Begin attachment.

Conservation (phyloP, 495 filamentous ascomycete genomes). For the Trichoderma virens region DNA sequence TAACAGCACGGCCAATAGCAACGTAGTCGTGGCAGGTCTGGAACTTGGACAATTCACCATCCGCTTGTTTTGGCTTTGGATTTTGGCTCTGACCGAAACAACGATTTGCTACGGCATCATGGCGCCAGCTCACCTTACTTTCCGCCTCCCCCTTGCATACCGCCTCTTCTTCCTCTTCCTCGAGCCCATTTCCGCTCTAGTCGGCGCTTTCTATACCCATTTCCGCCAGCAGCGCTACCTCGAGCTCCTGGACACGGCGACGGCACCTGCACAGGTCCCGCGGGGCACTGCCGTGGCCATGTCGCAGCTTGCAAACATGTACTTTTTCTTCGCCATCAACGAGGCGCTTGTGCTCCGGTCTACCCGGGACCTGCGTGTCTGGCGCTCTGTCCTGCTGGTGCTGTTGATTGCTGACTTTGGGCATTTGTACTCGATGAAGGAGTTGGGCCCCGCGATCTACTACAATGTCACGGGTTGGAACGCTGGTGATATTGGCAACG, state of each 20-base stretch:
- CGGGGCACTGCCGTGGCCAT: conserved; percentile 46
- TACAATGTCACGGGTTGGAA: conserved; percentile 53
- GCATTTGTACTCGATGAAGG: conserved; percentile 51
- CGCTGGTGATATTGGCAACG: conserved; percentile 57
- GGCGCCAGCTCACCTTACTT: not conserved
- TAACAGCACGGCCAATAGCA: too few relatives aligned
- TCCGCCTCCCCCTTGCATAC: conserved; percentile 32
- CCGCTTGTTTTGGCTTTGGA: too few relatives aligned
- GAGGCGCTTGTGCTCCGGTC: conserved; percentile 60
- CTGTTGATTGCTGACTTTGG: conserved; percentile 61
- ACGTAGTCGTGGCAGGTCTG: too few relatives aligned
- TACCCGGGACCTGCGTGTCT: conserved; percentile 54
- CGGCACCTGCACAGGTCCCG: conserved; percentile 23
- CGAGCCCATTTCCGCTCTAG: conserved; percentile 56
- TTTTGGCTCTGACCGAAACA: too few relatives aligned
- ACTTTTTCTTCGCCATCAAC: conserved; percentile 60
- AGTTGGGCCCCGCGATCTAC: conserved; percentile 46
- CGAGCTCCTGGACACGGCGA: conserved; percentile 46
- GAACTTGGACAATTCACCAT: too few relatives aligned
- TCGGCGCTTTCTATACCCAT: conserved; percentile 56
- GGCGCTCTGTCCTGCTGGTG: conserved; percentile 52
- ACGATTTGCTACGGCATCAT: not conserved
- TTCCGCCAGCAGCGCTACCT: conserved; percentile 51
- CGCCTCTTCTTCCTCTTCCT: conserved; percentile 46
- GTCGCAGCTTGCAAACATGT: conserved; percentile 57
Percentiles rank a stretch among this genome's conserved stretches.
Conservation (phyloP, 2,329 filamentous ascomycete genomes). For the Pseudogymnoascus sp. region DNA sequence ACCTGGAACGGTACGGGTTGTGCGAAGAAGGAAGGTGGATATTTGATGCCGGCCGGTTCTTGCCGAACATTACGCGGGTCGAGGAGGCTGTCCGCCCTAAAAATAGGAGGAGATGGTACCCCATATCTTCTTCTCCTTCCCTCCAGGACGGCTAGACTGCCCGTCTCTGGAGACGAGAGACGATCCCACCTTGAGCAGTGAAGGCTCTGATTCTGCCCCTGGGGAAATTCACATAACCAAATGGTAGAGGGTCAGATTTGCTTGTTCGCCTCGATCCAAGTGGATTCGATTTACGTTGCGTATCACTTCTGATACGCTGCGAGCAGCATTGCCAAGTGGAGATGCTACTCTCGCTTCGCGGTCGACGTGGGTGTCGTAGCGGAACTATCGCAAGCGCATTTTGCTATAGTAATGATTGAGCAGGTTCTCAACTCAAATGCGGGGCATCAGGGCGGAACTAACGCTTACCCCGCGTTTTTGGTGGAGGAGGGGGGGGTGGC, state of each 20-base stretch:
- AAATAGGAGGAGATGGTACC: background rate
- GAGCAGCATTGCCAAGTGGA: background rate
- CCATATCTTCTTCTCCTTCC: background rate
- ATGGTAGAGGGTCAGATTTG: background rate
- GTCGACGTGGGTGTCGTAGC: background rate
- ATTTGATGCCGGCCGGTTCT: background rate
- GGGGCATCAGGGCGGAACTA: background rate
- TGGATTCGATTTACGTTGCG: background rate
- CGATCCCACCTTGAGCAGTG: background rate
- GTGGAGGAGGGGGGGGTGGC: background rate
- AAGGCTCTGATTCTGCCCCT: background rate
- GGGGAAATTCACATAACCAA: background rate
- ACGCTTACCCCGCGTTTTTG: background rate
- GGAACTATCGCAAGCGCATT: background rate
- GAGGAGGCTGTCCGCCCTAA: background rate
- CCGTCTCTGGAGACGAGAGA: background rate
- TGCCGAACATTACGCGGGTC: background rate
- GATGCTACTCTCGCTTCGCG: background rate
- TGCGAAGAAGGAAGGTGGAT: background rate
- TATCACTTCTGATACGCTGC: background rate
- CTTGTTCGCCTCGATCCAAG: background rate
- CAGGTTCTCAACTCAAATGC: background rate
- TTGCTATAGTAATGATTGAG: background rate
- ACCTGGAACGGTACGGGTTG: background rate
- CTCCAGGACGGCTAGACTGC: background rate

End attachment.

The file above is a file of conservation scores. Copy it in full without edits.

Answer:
Conservation (phyloP, 495 filamentous ascomycete genomes). For the Trichoderma virens region DNA sequence TAACAGCACGGCCAATAGCAACGTAGTCGTGGCAGGTCTGGAACTTGGACAATTCACCATCCGCTTGTTTTGGCTTTGGATTTTGGCTCTGACCGAAACAACGATTTGCTACGGCATCATGGCGCCAGCTCACCTTACTTTCCGCCTCCCCCTTGCATACCGCCTCTTCTTCCTCTTCCTCGAGCCCATTTCCGCTCTAGTCGGCGCTTTCTATACCCATTTCCGCCAGCAGCGCTACCTCGAGCTCCTGGACACGGCGACGGCACCTGCACAGGTCCCGCGGGGCACTGCCGTGGCCATGTCGCAGCTTGCAAACATGTACTTTTTCTTCGCCATCAACGAGGCGCTTGTGCTCCGGTCTACCCGGGACCTGCGTGTCTGGCGCTCTGTCCTGCTGGTGCTGTTGATTGCTGACTTTGGGCATTTGTACTCGATGAAGGAGTTGGGCCCCGCGATCTACTACAATGTCACGGGTTGGAACGCTGGTGATATTGGCAACG, state of each 20-base stretch:
- CGGGGCACTGCCGTGGCCAT: conserved; percentile 46
- TACAATGTCACGGGTTGGAA: conserved; percentile 53
- GCATTTGTACTCGATGAAGG: conserved; percentile 51
- CGCTGGTGATATTGGCAACG: conserved; percentile 57
- GGCGCCAGCTCACCTTACTT: not conserved
- TAACAGCACGGCCAATAGCA: too few relatives aligned
- TCCGCCTCCCCCTTGCATAC: conserved; percentile 32
- CCGCTTGTTTTGGCTTTGGA: too few relatives aligned
- GAGGCGCTTGTGCTCCGGTC: conserved; percentile 60
- CTGTTGATTGCTGACTTTGG: conserved; percentile 61
- ACGTAGTCGTGGCAGGTCTG: too few relatives aligned
- TACCCGGGACCTGCGTGTCT: conserved; percentile 54
- CGGCACCTGCACAGGTCCCG: conserved; percentile 23
- CGAGCCCATTTCCGCTCTAG: conserved; percentile 56
- TTTTGGCTCTGACCGAAACA: too few relatives aligned
- ACTTTTTCTTCGCCATCAAC: conserved; percentile 60
- AGTTGGGCCCCGCGATCTAC: conserved; percentile 46
- CGAGCTCCTGGACACGGCGA: conserved; percentile 46
- GAACTTGGACAATTCACCAT: too few relatives aligned
- TCGGCGCTTTCTATACCCAT: conserved; percentile 56
- GGCGCTCTGTCCTGCTGGTG: conserved; percentile 52
- ACGATTTGCTACGGCATCAT: not conserved
- TTCCGCCAGCAGCGCTACCT: conserved; percentile 51
- CGCCTCTTCTTCCTCTTCCT: conserved; percentile 46
- GTCGCAGCTTGCAAACATGT: conserved; percentile 57
Percentiles rank a stretch among this genome's conserved stretches.
Conservation (phyloP, 2,329 filamentous ascomycete genomes). For the Pseudogymnoascus sp. region DNA sequence ACCTGGAACGGTACGGGTTGTGCGAAGAAGGAAGGTGGATATTTGATGCCGGCCGGTTCTTGCCGAACATTACGCGGGTCGAGGAGGCTGTCCGCCCTAAAAATAGGAGGAGATGGTACCCCATATCTTCTTCTCCTTCCCTCCAGGACGGCTAGACTGCCCGTCTCTGGAGACGAGAGACGATCCCACCTTGAGCAGTGAAGGCTCTGATTCTGCCCCTGGGGAAATTCACATAACCAAATGGTAGAGGGTCAGATTTGCTTGTTCGCCTCGATCCAAGTGGATTCGATTTACGTTGCGTATCACTTCTGATACGCTGCGAGCAGCATTGCCAAGTGGAGATGCTACTCTCGCTTCGCGGTCGACGTGGGTGTCGTAGCGGAACTATCGCAAGCGCATTTTGCTATAGTAATGATTGAGCAGGTTCTCAACTCAAATGCGGGGCATCAGGGCGGAACTAACGCTTACCCCGCGTTTTTGGTGGAGGAGGGGGGGGTGGC, state of each 20-base stretch:
- AAATAGGAGGAGATGGTACC: background rate
- GAGCAGCATTGCCAAGTGGA: background rate
- CCATATCTTCTTCTCCTTCC: background rate
- ATGGTAGAGGGTCAGATTTG: background rate
- GTCGACGTGGGTGTCGTAGC: background rate
- ATTTGATGCCGGCCGGTTCT: background rate
- GGGGCATCAGGGCGGAACTA: background rate
- TGGATTCGATTTACGTTGCG: background rate
- CGATCCCACCTTGAGCAGTG: background rate
- GTGGAGGAGGGGGGGGTGGC: background rate
- AAGGCTCTGATTCTGCCCCT: background rate
- GGGGAAATTCACATAACCAA: background rate
- ACGCTTACCCCGCGTTTTTG: background rate
- GGAACTATCGCAAGCGCATT: background rate
- GAGGAGGCTGTCCGCCCTAA: background rate
- CCGTCTCTGGAGACGAGAGA: background rate
- TGCCGAACATTACGCGGGTC: background rate
- GATGCTACTCTCGCTTCGCG: background rate
- TGCGAAGAAGGAAGGTGGAT: background rate
- TATCACTTCTGATACGCTGC: background rate
- CTTGTTCGCCTCGATCCAAG: background rate
- CAGGTTCTCAACTCAAATGC: background rate
- TTGCTATAGTAATGATTGAG: background rate
- ACCTGGAACGGTACGGGTTG: background rate
- CTCCAGGACGGCTAGACTGC: background rate